The NPR blog Planet Money is asking you to guess a number:

This is a guessing game. To play, pick a number between 0 and 100. The goal is to pick the number that’s closest to half the average of all guesses.

So, for example, if the average of all guesses were 80, the winning number would be 40.

The game will close at 11:59 p.m. Eastern time on Monday, October 10. We’ll announce the winner — and explain why we’re doing this — on Tuesday, October 11.

This is a famous game that has been used in numerous experiments investigating whether real people are as rational as game theory and economic theory assumes they are.  Powerful logic suggests that you should guess the number zero:

  1. For sure the average will be no greater than 100 so half the average will be no greater than 50.
  2. Anybody who is smart enough to figure this out will guess something no greater than 50 so the average will be no greater than 50 and half the average will be no greater than 25.
  3. Anybody who is smart enough to figure this out will guess something no greater than 25, etc.

Of course time after time in experiments the actual guesses are very far from zero, demonstrating that people are in fact less rational than economic theory assumes.

Planet Money, however is an intelligent blog and when they analyze the results of their experiment, they won’t jump to that conclusion. They will be insightful enough to see past the straw man.

It all starts at point 2.  It is true that people who are smart enough to figure out point 1 will guess something no greater than 50, but almost all of those people are also smart enough to know that there is a sizeable proportion of people who are not that smart.  And thus these smart people, if they are rational, will not deduce in point 2 that the average will be no greater than 50.  The induction will not take them past point 2.

In fact, some of the smartest and most rational people in the world, professional chess players, guess numbers around 23 when they play these experiments. (To be precise, the chess players were playing a version of the Beauty Contest were you are supposed to guess 2/3 of the average. Their guesses would be somewhat lower in the Planet Money version, see below.) And that is because if someone is indeed as rational as game theory and economic theory assumes she is, and also she is smart enough to know that

  1. Not everybody is that rational,
  2. Most of the rational people know that not everybody is that rational,
  3. Most of the rational people know that most (but not all) of the rational people know that not everybody is that rational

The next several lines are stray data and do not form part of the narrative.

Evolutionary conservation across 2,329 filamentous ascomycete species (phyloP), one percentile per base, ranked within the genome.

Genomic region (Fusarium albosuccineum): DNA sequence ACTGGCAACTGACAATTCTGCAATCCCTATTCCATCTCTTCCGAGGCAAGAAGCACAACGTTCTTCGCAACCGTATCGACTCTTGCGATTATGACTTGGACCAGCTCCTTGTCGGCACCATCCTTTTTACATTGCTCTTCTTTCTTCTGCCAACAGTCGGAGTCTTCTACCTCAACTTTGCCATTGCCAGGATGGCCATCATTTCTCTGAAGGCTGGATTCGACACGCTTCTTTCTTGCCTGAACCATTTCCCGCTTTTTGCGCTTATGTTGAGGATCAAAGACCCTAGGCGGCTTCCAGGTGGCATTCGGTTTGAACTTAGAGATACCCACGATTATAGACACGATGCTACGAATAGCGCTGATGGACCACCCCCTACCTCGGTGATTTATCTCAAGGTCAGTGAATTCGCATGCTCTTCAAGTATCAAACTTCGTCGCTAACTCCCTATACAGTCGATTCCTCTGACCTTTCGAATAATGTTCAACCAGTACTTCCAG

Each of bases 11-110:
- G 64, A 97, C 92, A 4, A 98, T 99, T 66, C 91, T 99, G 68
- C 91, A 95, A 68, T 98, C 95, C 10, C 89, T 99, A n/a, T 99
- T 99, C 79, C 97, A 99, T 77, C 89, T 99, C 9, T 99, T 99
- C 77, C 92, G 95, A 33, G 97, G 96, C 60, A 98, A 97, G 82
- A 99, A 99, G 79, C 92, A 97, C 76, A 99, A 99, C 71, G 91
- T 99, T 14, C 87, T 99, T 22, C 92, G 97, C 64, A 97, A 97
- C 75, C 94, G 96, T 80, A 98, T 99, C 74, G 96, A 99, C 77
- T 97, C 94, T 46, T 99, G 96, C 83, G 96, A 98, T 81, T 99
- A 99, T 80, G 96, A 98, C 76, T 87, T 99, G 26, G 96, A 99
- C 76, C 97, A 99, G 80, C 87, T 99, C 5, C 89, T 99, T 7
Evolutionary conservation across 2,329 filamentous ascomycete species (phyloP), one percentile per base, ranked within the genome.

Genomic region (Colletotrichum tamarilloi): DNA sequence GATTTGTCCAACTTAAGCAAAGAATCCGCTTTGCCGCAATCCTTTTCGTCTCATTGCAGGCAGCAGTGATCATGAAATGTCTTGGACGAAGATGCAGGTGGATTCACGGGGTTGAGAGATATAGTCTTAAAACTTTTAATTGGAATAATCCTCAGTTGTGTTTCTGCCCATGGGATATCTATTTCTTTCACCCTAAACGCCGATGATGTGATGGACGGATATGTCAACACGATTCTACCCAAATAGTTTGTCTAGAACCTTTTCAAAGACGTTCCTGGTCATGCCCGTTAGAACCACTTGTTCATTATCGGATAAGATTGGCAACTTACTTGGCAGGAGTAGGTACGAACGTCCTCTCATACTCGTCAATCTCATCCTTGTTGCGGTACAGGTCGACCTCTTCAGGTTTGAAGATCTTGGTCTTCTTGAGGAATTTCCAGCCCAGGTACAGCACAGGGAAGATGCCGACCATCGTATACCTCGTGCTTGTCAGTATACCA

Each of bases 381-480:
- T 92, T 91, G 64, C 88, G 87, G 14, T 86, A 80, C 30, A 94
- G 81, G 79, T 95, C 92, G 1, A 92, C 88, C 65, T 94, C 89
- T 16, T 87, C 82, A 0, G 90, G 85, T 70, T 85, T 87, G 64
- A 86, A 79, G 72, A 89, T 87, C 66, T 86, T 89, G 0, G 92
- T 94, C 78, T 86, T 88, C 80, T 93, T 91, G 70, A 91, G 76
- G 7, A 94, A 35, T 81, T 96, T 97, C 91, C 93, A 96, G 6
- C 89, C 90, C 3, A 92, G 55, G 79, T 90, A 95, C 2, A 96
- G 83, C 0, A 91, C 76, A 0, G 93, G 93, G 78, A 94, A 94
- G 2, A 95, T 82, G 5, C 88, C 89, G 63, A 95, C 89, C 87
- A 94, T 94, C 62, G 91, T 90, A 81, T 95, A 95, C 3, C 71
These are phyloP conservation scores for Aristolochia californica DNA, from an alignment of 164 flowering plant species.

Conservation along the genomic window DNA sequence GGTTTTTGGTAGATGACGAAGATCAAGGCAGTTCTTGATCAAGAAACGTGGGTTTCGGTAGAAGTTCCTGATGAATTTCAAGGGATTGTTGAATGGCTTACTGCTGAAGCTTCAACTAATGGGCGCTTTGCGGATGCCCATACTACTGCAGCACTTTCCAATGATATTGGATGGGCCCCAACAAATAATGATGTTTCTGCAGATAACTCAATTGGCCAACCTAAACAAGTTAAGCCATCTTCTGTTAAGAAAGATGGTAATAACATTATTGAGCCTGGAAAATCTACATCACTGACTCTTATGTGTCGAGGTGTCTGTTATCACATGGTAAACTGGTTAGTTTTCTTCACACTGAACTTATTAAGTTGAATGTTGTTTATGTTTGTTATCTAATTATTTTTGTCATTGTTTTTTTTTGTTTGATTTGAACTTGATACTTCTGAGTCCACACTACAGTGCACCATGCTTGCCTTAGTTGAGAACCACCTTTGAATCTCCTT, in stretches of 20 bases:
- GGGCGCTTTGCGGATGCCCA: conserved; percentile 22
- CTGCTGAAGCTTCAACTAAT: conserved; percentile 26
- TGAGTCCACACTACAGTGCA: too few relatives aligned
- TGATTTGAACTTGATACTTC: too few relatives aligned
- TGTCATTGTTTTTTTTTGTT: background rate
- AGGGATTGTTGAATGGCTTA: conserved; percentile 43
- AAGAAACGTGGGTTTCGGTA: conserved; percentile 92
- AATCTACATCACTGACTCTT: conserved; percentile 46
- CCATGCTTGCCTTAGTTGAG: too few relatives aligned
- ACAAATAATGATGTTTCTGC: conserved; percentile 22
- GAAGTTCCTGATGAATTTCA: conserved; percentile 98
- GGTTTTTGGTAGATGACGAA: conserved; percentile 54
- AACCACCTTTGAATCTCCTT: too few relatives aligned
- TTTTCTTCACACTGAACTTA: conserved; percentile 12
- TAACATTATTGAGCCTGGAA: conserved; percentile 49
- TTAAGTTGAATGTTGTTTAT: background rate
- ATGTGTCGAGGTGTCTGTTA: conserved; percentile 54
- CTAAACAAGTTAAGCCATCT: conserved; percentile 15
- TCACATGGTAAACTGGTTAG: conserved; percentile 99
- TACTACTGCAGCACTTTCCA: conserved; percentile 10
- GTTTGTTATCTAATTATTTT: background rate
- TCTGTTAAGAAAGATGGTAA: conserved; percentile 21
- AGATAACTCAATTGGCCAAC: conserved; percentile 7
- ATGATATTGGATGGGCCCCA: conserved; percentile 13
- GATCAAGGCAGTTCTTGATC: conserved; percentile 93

etc., then she will never choose anything close to zero.  Indeed, according to my calculations, the ultra-rational guess in the Planet Money Beauty Contest is about 16.  Here is how I came up with that number.

I think that

  1. About 2/5 of the Planet Money readers will be confused by the rules of the game and guess 50.
  2. Another 3/10 will be smart enough to know that the rational thing to do is to guess something less than 50, and reasoning as in the straw-man argument they will guess 25.
  3. The remaining 3/10 of the population are the really smart ones.
What will the really smart ones guess?  If they agree with me about the remaining 7/10 of the population then for sure they will not guess anything less than
\frac{1}{2}((\frac{2}{5}) 50 + (\frac{3}{10}) 25 ) = 13.75
because half the average will not be less than that.  And if they agree with me that 3/10 of the population are really smart and won’t guess anything less than 8.75, then in fact they won’t guess anything less than
\frac{1}{2}((\frac{2}{5}) 50+(\frac{3}{10}) 25 +(\frac{3}{10})13.75)
which is around 15.  Notice that, unlike the strawman argument, the implications of rationality are now implying higher and higher guesses, not guesses converging to zero anymore.  And if we take this to its logical conclusion and assume that this 3/10 of the population are the hyper-rational decision-makers that economic theory assumes, then the winning guess in the Planet Money Beauty Contest will be the value x that solves
x = \frac{1}{2}((\frac{2}{5}) 50+(\frac{3}{10}) 25 +(\frac{3}{10})x)
which is about 16.  And that is what I just guessed.
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